After the former University of Washington and Jackson High School basketball standout was told by doctors she could no longer play competitive basketball, she was forced to decide what she was going to do for a post-college career.
It's no surprise Kingma found a way to make it about basketball.
She's started a business aimed at helping young girls build up both their on-court and life skills.
"She knows what it takes to play at the highest level and to have a high level of success," University of Washington assistant women's basketball coach Kevin Morrison said. "She knows the determination and the sacrifices. That coupled with Kristi's demeanor and her personality ... I think that she will do a great job."
Kingma's first camp began Monday and runs through Wednesday at her alma mater, Jackson High School.
It's not exactly where Kingma thought she would be at this time a year ago.
"I think when you are a senior, you kind of question what you are going to do next so, for me, it was just 'I will continue to play basketball,'" Kingma said. "Whether it's the WNBA or overseas, that's what my goal was."
But it wasn't to be.
Kingma was forced to redshirt during the 2011-12 season after tearing an ACL in a preseason game in Norway. She returned for her senior year in 2012-13, averaging 13.5 points and 4.7 rebounds per game and making the All-Pac-12 team. She scored a career-high 35 points in a Feb. 13 game against Oregon, setting a Pac-12 record with 11 3-pointers, one shy of the NCAA record.
But her left knee started to bother her early on and as the season progressed, she became more limited in practice. The day after the season ended, Kingma underwent surgery on her knee. "I went into the surgery thinking that they were going to scope it and then I was going to be fine in two weeks," she said.
The news she received after waking up was far different.
The doctors informed her that her meniscus was shredded and she had cartilage damage. They removed the meniscus and advised her to quit playing basketball.
"You can't really play on dead cartilage and no meniscus," she said.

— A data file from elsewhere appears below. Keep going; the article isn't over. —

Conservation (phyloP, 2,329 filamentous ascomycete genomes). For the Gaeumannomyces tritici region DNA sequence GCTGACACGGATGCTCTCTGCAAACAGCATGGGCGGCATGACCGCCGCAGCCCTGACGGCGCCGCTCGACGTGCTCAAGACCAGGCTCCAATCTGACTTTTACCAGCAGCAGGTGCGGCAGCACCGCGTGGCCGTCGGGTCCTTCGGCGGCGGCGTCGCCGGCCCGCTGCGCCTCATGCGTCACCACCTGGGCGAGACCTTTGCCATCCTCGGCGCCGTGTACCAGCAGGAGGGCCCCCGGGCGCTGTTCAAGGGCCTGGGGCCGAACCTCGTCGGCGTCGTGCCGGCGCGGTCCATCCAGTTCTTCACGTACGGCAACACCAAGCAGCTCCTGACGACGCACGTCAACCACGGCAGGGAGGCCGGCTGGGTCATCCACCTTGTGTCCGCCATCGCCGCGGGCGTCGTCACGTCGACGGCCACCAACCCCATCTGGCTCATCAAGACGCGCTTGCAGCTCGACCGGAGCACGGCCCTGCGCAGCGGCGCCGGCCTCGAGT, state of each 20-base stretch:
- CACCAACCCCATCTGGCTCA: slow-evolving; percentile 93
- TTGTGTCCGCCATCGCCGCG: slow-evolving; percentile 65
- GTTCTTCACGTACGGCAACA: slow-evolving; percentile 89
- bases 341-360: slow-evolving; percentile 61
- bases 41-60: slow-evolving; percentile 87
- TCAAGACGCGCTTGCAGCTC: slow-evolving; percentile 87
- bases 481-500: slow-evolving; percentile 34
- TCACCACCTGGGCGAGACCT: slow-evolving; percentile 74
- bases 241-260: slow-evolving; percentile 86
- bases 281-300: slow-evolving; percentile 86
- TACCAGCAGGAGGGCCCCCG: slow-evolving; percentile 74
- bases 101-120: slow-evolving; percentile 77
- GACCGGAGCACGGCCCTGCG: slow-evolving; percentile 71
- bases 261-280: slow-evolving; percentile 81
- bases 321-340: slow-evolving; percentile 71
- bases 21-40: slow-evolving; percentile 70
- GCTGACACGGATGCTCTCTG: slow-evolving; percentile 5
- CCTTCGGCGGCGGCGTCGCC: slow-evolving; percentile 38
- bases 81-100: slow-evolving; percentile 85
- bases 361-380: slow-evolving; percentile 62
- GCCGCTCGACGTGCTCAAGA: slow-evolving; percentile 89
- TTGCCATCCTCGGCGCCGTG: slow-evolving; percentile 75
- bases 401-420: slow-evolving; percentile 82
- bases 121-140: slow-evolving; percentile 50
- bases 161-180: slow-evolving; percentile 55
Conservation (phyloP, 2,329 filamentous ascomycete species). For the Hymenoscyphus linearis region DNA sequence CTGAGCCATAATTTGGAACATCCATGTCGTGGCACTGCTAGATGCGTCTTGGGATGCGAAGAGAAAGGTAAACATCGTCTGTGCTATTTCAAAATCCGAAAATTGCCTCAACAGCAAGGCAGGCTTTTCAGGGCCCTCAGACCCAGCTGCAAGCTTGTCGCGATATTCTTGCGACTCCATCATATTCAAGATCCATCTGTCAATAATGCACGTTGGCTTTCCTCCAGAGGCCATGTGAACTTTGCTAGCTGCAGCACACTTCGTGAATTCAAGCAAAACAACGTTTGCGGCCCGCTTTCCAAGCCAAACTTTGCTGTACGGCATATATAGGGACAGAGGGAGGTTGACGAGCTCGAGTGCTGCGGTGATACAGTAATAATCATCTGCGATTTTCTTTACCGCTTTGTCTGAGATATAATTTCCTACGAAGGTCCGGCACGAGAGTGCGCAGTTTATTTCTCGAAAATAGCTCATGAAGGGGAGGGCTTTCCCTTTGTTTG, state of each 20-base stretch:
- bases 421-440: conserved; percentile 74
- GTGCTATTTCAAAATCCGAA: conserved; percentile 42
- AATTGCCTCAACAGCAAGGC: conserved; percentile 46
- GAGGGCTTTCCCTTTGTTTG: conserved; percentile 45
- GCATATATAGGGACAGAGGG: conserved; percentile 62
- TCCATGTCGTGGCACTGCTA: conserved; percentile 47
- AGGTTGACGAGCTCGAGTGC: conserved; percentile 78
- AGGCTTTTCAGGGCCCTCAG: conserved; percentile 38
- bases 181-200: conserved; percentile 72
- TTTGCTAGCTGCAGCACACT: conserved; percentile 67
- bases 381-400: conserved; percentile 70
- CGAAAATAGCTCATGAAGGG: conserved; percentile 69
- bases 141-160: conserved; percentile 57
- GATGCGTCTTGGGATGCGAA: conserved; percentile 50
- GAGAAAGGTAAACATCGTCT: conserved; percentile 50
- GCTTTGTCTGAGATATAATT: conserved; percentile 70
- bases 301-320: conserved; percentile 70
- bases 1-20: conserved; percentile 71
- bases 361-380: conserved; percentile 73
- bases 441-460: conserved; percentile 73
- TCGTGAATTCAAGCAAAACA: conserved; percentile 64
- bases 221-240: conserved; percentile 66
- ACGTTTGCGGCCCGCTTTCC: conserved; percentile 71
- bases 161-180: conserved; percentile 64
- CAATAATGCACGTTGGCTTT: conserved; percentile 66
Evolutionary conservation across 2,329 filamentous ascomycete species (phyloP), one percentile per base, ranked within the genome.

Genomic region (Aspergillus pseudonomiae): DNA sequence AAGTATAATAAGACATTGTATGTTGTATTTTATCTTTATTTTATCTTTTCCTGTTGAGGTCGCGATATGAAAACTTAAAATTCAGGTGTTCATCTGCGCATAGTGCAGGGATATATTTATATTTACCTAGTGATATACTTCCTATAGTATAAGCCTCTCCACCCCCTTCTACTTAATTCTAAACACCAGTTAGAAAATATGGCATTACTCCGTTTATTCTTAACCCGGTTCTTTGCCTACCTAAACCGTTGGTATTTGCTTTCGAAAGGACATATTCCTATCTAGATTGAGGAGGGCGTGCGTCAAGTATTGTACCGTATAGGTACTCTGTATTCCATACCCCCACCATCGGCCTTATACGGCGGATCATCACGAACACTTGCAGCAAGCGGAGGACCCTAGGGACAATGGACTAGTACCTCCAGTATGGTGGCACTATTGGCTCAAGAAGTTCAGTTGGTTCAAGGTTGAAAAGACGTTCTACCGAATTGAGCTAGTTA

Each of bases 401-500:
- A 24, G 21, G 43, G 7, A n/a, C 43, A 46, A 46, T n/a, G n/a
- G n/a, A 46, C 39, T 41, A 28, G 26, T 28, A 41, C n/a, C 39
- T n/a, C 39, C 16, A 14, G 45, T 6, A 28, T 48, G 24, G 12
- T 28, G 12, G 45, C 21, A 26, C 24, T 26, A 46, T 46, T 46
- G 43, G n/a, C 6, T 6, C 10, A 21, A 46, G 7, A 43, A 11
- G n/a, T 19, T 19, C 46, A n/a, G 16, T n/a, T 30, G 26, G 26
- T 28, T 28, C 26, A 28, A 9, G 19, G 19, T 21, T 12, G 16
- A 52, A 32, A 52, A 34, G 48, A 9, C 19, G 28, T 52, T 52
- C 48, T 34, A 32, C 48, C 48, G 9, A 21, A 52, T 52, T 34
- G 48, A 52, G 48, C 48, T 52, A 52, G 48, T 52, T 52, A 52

The news forced Kingma to abruptly rethink her career plans.
"I kind of just spent some time thinking about what I really wanted to do and it kind of came down to the heart of the matter was I wanted to figure out what my passions are and go after that," she said. "My passions are still basketball -- even though I can't play -- and just being able to be a strong mentor for young girls."
Morrison said he was pleased, but not surprised, with the path Kingma chose.
"When she realized that her knees weren't going to allow her to continue playing to the level she wanted to, she could have easily turned around and utilized that degree to do something for herself," Morrison said. "But instead she decided that she wanted to stay involved in basketball and be able to give back to younger kids that are still trying to get to where she has been to. That is a great quality and is something that when she told me that is what she was going to do, it was no surprise to me at all."
Kingma knows how influential a college basketball player can be.
"I went to Husky Hoop Camp every year (as a youngster) and I just idolized those girls so much," Kingma said.
One of her coaches was Husky guard Megan Franza, who Kingma admired so much she dressed up as Franza for Halloween.
"I just remember thinking that I would give anything to be her," Kingma said. "She encouraged me and really allowed me to have a dream to be like her. I still look back at that memory and think that's really what propelled me to want to be a Husky so bad. I kind of hope to be that for that age group."
Kingma is welcoming players ages 9-17 to her camp.
Among those in attendance is 10-year-old Haley Huard, daughter of former UW women's basketball player Molly (Hills) Huard and former UW quarterback Brock Huard. The Huards have gotten to know Kingma on a personal level after following her career as a Husky.
"Kristi is an amazing young lady and she is a great role model," Molly Huard said. "I think, for my girls, it's important to have them be around girls that they can look up to in sports and just in life in general. I think she is going to focus a lot on character and life skills, along with basketball, so I'm excited for that."
It is the personal side of the camp that most excited Molly Huard about Kingma's camp.
"I think what is going to be unique about my camps is besides the basketball side of it and really teaching drills and things like that is I have journals for each of the girls," Kingma said. "I really want it to be something that's encouraging with the girls. I spend a lot of time texting them, getting to know them, e-mailing them, spending time with them one-on-one and journaling with them. Showing up and doing the camp is the easy part. It's the getting people to come to camp and getting to know them and create relationships with them, that's what's taking up a lot of my time."
For now, Kingma's primary focus is on growing and expanding her business. She hasn't ruled out getting another job in the future, but for now, she wants to see how far this new venture takes her.
"I've been lucky to have people and resources help me get the business started," Kingma said. "It's not easy and I don't expect to make millions of dollars overnight and that's not the goal either. I really want to be cautious about the process and really take my time and learn the ropes and hopefully make it into something that is worthwhile for me and the younger girls."
Aaron Lommers covers sports for The Herald. Follow him on twitter @aaronlommers and contact him at email@example.com.
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